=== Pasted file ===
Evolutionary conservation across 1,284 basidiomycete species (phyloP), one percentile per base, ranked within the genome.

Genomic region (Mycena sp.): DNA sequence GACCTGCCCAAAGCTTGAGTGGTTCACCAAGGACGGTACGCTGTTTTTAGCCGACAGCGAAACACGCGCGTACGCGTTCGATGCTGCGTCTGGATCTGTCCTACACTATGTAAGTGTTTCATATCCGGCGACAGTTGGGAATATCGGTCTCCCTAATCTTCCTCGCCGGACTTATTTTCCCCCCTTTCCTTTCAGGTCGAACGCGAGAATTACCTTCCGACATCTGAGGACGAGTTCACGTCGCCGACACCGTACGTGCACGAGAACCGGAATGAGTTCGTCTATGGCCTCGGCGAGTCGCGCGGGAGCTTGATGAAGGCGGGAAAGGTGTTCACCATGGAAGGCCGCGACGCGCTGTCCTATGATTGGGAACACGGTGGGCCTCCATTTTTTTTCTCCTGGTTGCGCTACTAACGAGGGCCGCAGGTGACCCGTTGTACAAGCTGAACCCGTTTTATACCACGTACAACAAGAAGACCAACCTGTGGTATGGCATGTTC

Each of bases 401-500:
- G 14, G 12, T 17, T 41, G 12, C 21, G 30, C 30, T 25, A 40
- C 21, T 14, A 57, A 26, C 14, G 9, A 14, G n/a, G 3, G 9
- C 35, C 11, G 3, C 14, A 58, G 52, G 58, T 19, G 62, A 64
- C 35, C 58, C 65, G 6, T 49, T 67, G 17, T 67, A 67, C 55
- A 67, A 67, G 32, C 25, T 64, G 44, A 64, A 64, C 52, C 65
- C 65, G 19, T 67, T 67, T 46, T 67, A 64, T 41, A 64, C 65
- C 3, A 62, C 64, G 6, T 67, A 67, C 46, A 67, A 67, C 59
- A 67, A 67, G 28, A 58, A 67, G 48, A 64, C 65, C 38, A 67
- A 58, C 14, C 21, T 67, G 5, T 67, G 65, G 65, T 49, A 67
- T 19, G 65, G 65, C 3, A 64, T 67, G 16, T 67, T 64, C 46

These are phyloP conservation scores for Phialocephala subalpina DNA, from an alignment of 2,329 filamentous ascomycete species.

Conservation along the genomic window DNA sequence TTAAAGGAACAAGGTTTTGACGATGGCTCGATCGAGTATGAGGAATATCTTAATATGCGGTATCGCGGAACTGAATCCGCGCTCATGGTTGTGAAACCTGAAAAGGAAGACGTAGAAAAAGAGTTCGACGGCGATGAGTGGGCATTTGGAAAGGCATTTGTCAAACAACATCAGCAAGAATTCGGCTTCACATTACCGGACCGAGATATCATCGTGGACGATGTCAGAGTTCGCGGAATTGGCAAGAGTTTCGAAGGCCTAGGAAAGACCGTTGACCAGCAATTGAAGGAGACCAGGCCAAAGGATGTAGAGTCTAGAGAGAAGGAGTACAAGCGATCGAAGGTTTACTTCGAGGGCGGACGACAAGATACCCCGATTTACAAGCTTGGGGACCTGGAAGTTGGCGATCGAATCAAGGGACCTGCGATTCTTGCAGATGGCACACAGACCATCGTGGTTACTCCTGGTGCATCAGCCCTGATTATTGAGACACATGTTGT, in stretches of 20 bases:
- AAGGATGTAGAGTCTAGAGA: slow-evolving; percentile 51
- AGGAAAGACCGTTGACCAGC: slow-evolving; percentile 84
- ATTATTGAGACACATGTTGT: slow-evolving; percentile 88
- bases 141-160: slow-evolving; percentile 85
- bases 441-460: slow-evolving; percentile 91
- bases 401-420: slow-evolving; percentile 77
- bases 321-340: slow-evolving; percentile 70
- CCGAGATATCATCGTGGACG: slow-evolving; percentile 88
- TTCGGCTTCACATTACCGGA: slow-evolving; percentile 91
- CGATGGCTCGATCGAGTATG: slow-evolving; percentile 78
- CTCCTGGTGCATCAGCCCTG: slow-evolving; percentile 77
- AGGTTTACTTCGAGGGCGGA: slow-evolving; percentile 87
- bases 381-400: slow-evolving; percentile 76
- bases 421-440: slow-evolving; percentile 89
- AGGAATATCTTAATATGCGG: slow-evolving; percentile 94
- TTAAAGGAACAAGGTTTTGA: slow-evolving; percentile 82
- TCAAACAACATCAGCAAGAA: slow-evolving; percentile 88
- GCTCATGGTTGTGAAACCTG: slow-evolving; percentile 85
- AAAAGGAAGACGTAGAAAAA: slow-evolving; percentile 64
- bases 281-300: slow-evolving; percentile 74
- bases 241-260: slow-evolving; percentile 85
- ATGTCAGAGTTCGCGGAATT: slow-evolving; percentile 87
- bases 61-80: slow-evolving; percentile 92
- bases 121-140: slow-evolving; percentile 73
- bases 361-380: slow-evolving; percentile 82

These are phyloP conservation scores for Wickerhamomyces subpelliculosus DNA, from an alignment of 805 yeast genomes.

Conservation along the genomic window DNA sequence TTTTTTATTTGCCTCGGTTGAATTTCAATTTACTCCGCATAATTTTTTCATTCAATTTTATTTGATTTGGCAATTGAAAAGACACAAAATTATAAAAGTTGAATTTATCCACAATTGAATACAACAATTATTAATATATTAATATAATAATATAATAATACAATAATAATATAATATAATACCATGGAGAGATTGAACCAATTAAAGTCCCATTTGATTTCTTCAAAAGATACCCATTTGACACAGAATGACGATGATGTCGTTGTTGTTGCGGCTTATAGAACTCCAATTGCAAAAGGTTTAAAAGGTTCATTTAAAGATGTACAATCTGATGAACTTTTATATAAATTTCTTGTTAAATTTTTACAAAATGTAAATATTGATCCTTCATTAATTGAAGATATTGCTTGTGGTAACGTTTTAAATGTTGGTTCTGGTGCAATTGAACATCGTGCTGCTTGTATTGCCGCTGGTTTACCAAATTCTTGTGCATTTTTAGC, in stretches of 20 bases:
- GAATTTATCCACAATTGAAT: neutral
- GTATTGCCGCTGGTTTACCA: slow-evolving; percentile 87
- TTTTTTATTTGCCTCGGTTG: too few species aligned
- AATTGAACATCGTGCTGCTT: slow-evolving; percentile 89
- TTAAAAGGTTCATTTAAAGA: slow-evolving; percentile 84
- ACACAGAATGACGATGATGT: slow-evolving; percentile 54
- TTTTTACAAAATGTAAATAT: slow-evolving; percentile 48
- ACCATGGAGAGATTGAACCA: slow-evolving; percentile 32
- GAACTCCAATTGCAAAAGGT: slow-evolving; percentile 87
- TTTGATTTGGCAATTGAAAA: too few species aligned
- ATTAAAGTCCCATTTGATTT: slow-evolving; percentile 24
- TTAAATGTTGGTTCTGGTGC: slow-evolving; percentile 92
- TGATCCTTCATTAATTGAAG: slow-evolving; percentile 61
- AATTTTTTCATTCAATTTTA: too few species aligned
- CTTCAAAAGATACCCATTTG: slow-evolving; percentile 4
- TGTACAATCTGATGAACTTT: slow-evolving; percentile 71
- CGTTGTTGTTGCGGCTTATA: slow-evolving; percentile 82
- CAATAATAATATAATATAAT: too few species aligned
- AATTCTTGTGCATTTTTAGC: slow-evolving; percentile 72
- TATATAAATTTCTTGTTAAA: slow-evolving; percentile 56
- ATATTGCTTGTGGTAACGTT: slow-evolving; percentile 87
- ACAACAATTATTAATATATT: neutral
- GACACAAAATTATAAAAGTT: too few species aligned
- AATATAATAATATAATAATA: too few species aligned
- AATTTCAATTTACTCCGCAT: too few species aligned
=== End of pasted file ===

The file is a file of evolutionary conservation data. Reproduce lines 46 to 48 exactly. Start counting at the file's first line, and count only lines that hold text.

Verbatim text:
- AATTGAACATCGTGCTGCTT: slow-evolving; percentile 89
- TTAAAAGGTTCATTTAAAGA: slow-evolving; percentile 84
- ACACAGAATGACGATGATGT: slow-evolving; percentile 54